There was a time, a while ago, when driving along Route 128 through Burlington, down the Southeast Expressway through Quincy, on Route 6 in Eastham on The Cape, anywhere, in fact, in The Commonwealth, where you could find yourself behind a car with this affixed bumper sticker — “Don’t Blame Me, I’m From Massachusetts”.
It was 1972, and a few months earlier Massachusetts had voted for George McGovern for President. The other 49 states in these United States of ours had gone the other way, for one Richard Milhouse Nixon, who a couple of years later found himself on a fast helicopter out of Washington D.C., leaning out the side door yelling “I’m not a crook” to the six or so people still listening.
Forty-Nine states voted for Nixon. But not Massachusetts, not us. You couldn’t blame us.
And then last Tuesday the great state of Massachusetts, The Commonwealth, the “Don’t Blame Me” state, went to the polls again and voted overwhelmingly for Donald Trump and more closely for Hillary Clinton. The people of The Commonwealth went to the polls and voted their approval and support for the two most deceitful, insidious, arrogant, ego-driven, lying candidates on the two ballots.
Donald Trump is the worse kind of hate monger, a term defined as “a person who kindles hatred, enmity, or prejudice in others”. His rallies are cauldrons of boiling anger and vitriol and, more and more, violence. ( http://www.vox.com/2016/3/2/11146110/donald-trump-rally-push-shove ). He’s the head cheerleader for this, encourages it, makes outrageously unbelievable provocative and demeaning statements for someone seriously running for the Presidency of our United States. He looks into the news cameras day after day and lies and lies and lies — obvious lies, contradictions for which no amount of “flexibity” can suffice to explain. And yet there is a percentage of people in this country, and nearly 50% of Massachusetts Republican primary voters, who turn a clear eye for a deaf ear and continue to support him.
At the heart of it all is racism. That’s what it is — flat out demeaning, denigrating racism. Do I believe that every individual who supports Donald Trump is a racist at heart? No. Lots are no doubt, and maybe most, but not all. Just like I don’t believe that every German citizen in 1939 had it in mind to mark an entire race of people for extermination. But things have a way of getting out of hand. As it is, Donald Trump would be nothing more than a clown if he wasn’t so scary, and if the legions of the semi-conscious citizens (including a number of my close friends) who support him didn’t continue to prop up and encourage his bitterness. His ugliness.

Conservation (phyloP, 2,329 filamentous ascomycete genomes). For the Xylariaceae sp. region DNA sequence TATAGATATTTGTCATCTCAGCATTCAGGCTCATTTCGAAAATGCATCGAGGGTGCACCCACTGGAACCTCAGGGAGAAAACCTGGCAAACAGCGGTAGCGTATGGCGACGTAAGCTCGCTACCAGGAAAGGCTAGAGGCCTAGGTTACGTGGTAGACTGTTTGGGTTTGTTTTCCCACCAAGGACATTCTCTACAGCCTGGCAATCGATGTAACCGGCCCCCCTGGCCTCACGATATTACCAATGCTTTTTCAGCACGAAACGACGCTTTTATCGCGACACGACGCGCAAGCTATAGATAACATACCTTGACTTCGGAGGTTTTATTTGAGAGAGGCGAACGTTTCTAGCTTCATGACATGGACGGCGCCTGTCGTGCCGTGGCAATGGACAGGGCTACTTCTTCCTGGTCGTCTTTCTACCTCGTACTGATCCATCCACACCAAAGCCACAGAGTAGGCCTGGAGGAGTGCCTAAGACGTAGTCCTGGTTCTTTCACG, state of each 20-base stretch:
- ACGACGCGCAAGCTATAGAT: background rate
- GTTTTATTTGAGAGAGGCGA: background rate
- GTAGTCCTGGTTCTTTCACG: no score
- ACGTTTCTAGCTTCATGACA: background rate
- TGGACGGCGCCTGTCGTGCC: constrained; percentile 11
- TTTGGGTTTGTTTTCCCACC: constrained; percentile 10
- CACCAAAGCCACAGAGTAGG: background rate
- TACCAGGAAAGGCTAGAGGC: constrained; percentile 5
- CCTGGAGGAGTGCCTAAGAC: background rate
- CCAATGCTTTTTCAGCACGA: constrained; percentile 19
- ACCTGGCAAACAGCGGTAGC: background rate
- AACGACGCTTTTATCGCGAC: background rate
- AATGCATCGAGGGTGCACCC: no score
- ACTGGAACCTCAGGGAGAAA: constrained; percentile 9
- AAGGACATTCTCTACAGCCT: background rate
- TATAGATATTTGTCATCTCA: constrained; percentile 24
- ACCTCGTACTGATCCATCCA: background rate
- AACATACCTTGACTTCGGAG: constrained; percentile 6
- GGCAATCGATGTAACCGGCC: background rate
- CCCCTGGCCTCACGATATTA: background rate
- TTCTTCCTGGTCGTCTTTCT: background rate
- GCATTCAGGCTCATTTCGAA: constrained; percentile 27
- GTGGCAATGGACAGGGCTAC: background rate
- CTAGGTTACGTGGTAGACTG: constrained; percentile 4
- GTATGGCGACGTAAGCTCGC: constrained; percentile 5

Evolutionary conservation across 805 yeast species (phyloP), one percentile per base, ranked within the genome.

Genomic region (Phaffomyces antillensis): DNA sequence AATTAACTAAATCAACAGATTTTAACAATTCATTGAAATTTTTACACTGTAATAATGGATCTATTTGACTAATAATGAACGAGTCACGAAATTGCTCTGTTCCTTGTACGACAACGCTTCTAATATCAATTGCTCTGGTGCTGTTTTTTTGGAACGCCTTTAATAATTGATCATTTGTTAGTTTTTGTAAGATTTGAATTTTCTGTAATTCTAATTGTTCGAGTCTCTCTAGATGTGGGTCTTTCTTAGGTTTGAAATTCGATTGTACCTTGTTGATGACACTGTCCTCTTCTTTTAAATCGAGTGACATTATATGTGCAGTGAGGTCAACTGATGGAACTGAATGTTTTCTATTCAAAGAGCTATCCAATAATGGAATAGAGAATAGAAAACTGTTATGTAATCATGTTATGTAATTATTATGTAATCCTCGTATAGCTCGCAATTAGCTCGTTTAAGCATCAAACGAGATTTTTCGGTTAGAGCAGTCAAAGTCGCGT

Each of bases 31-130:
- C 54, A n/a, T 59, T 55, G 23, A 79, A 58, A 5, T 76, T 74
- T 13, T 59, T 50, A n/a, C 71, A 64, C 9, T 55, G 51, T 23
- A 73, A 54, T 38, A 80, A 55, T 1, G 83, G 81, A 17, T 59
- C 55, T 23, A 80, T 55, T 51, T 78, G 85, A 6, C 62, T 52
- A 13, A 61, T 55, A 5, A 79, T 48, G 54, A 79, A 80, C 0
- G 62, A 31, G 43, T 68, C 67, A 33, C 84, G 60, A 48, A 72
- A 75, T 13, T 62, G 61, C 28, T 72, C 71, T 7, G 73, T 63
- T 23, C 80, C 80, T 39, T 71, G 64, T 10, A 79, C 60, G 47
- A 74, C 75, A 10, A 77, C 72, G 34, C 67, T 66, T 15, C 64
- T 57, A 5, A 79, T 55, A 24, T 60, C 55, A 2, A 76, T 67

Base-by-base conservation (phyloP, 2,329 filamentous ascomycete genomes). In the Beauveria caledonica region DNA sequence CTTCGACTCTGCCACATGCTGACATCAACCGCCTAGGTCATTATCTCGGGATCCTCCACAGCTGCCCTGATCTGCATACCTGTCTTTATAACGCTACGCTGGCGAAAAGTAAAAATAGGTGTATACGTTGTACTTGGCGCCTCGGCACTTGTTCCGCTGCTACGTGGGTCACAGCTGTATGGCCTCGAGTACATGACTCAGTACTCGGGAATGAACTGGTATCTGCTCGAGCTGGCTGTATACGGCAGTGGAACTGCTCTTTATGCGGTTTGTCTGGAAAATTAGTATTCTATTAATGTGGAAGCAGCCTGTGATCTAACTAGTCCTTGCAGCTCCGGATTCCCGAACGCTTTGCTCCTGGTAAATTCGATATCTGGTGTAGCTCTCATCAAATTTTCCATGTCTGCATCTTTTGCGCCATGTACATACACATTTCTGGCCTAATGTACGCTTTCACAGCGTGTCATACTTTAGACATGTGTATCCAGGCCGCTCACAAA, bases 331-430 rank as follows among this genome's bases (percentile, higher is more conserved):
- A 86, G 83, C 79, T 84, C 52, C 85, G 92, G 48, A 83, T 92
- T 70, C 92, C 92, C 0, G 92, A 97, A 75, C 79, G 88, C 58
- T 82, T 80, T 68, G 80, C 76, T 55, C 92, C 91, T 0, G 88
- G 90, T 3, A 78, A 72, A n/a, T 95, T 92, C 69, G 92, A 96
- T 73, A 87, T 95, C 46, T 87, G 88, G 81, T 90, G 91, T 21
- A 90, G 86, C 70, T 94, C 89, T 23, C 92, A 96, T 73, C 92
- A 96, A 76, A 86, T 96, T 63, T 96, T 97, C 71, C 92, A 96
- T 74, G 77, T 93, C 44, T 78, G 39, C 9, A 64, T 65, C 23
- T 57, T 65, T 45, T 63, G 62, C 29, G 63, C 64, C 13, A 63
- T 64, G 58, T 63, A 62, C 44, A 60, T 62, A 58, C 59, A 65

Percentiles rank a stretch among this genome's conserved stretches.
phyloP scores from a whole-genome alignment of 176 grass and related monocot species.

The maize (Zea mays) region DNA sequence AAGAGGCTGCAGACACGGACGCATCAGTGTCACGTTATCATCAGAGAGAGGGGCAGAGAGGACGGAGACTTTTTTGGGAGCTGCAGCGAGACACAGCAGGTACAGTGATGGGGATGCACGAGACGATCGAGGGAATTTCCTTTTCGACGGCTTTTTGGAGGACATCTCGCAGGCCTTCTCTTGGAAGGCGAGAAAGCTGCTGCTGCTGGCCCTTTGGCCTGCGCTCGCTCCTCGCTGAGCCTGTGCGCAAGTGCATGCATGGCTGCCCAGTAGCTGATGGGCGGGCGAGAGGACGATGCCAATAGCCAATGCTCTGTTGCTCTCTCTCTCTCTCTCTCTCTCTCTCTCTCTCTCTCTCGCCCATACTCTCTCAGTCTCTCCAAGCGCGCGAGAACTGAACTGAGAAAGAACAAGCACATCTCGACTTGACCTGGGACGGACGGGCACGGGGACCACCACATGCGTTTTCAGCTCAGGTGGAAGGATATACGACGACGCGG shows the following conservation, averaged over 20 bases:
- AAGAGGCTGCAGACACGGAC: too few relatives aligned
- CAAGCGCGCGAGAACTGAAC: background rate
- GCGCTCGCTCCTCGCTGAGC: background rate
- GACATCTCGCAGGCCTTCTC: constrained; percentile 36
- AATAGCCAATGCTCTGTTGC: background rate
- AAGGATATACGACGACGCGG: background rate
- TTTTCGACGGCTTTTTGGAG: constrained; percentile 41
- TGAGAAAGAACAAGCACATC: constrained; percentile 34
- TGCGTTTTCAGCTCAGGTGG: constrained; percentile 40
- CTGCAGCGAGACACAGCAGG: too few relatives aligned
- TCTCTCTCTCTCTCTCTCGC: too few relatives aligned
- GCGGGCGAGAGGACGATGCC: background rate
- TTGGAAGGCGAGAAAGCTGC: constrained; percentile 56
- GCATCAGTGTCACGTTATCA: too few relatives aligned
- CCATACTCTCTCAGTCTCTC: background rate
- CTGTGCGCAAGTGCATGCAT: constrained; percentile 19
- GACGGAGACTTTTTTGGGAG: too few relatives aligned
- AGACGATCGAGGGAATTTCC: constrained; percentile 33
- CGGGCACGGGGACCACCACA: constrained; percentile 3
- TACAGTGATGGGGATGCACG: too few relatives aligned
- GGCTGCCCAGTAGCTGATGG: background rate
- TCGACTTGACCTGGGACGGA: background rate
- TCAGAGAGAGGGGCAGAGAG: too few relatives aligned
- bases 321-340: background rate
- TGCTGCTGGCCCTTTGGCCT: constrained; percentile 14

And then there is Hillary. In the 2008 Democratic primary in South Carolina, Hillary Clinton, with the collusion of her highly respected husband, brought the ugliness of racial hatred and fears, she played on this, to her campaign against then-Senator Barack Obama. She flat out attempted to stoke racial hatreds to cop some votes, and I was so incensed by this that I wrote a letter to The Boston Globe that the paper not only refused to publish but red-flagged as inflammatory. I wouldn’t have given a rat’s ass if the FBI had showed up at my North Truro door as a result. That’s how disgusted I was.
It hasn’t gotten better. The woman is a wolf in sheep’s clothing, and a consummate denier, truth-evader, politically-animalized Washington insider, ever waiting for the never-ending handout and pinky-swear of tit-for-tat support from the likes of Monsanto and all the big boys up and down on Wall Street. She’s a whatever it takes kind of girl, and speaking of girl, the idea that she should receive your vote and mine — and triply so if you’re a member of her gender — simply because she is a woman and it’s long overdue time for a woman President is the same kind of call for lemming mentality that Donald is fostering regarding all the members of the Islam faith of the world. It’s bullshit. Run someone like Elizabeth Warren or Tulsi Gabbard or Bernadette Devlin or Joan Baez and I’ll be right there with all my sisters.
But not now, not this time, not with this woman.
The idea that the citizens of this country, you know, the ones of all colors and all faiths and all heritages and all personal choices and all dreams for the future — the tired, the poor, the wretched yearning to be free — are on the edge of a 2016 choice for President and leader between Hillary Clinton and Donald Trump is beyond shocking, beyond the last edge of disbelief and dismay and discouragement, beyond anything I think the likes of Salvador Dali and William S. Burroughs and Ursula Le Guin could even have imagined.
But we are closer to that reality today, thanks in some small part to the primary voters of The Commonwealth of Massachusetts. Where we use to be able to shed any blame. But not anymore.